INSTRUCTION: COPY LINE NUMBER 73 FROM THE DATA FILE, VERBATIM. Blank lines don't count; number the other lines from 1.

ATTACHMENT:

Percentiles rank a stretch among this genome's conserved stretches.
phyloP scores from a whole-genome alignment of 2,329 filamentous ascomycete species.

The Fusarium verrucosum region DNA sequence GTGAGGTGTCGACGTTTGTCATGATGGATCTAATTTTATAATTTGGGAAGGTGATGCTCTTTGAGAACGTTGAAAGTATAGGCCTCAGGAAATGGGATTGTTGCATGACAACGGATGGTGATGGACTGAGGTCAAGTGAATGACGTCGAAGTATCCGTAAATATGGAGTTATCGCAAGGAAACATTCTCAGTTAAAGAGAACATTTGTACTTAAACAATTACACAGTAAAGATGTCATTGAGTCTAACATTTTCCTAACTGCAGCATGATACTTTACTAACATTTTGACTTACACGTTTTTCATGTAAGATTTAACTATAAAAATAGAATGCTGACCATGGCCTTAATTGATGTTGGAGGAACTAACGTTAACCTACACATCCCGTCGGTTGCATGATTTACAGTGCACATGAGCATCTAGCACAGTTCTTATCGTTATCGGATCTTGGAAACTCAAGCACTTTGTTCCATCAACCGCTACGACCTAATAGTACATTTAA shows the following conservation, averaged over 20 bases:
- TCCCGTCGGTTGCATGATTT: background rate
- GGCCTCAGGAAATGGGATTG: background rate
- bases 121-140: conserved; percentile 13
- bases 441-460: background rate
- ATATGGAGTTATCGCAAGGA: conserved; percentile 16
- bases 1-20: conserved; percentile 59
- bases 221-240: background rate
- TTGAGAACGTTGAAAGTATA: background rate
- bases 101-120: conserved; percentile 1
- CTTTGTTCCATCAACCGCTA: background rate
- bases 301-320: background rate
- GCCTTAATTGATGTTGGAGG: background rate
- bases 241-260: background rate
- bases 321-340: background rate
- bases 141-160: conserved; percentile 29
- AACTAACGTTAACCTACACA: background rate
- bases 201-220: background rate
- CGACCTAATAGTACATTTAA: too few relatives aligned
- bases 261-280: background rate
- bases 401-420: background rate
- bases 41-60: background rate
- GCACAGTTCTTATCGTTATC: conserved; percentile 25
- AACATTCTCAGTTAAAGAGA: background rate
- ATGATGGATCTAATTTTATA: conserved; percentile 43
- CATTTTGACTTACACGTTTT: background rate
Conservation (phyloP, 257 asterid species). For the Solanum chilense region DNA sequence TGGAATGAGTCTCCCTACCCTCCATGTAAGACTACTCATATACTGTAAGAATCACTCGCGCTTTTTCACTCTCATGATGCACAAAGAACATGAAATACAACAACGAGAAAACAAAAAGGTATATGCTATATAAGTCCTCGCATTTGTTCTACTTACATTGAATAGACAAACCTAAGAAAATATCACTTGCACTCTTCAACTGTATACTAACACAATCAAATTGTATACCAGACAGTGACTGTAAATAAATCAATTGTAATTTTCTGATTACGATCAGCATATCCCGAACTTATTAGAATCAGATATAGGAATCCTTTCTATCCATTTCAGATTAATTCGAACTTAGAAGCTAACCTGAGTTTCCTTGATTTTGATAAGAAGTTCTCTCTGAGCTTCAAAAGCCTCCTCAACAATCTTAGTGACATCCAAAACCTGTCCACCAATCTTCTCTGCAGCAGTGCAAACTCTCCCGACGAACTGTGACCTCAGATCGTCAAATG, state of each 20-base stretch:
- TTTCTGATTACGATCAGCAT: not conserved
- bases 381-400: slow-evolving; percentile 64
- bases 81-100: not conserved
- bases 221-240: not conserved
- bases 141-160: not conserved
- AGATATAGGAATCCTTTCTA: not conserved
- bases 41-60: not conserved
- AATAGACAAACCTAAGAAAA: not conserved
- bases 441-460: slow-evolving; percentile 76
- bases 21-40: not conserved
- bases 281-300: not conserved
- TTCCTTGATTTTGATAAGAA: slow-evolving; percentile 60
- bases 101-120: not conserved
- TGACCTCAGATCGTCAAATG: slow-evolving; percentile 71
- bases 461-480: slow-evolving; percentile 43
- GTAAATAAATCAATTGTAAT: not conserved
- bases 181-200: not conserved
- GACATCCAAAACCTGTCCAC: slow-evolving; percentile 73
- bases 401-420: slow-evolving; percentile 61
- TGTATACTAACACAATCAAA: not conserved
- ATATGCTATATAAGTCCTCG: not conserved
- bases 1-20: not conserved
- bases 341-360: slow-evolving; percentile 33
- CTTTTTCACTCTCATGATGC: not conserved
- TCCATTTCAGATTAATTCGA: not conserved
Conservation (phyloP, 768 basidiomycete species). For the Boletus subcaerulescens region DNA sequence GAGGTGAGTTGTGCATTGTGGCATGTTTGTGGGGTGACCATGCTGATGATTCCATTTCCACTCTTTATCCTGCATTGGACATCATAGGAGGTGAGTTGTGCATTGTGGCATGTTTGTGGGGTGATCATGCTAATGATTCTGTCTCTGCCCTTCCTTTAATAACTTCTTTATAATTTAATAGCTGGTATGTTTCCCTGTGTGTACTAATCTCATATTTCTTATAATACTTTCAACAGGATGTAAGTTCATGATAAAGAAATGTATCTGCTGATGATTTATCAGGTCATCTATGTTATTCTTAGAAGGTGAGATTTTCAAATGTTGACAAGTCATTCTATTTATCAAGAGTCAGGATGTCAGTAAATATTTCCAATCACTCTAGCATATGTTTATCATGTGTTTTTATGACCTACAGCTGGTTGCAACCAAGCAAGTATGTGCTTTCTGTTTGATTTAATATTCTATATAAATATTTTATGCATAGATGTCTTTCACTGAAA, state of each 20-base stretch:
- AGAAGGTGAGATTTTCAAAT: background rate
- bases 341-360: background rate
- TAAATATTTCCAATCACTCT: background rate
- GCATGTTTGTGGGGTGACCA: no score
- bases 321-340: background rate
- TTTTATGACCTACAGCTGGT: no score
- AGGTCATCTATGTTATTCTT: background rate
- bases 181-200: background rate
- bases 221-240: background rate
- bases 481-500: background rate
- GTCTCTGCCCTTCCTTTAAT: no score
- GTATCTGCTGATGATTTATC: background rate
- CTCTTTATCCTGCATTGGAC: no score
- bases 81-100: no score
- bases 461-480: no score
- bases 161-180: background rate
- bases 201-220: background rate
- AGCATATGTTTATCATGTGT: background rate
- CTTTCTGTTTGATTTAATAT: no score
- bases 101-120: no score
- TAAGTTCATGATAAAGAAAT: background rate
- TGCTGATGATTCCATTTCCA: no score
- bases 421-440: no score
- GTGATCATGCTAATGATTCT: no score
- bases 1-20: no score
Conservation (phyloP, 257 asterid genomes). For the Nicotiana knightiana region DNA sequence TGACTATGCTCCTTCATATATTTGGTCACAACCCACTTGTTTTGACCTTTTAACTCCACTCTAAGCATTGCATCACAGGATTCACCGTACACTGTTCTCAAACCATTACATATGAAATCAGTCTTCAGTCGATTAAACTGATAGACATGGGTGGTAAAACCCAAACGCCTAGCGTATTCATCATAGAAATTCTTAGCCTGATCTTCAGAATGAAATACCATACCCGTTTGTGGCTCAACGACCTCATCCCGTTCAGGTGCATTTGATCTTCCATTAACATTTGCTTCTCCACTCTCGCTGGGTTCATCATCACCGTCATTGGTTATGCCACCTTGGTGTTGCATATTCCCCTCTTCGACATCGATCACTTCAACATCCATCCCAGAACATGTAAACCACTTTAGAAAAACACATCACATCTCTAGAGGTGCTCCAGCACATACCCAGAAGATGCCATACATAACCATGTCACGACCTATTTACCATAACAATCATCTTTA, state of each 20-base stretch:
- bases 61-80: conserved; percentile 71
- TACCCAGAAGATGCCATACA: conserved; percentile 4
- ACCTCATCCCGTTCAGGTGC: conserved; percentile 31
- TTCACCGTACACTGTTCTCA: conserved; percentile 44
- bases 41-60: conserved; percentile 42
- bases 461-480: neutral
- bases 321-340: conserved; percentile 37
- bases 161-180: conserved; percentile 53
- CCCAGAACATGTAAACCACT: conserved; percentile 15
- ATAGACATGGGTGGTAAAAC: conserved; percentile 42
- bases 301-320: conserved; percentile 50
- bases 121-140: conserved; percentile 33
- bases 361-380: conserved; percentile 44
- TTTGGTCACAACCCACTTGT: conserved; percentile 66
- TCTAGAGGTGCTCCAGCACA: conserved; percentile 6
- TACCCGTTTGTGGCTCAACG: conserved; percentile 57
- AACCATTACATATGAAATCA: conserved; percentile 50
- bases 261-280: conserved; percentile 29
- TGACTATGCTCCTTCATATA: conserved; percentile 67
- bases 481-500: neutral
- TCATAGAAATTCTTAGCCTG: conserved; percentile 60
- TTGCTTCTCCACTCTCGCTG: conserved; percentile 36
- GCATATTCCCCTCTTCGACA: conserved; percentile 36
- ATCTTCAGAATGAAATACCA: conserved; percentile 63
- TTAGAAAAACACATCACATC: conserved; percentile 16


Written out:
- AGCATATGTTTATCATGTGT: background rate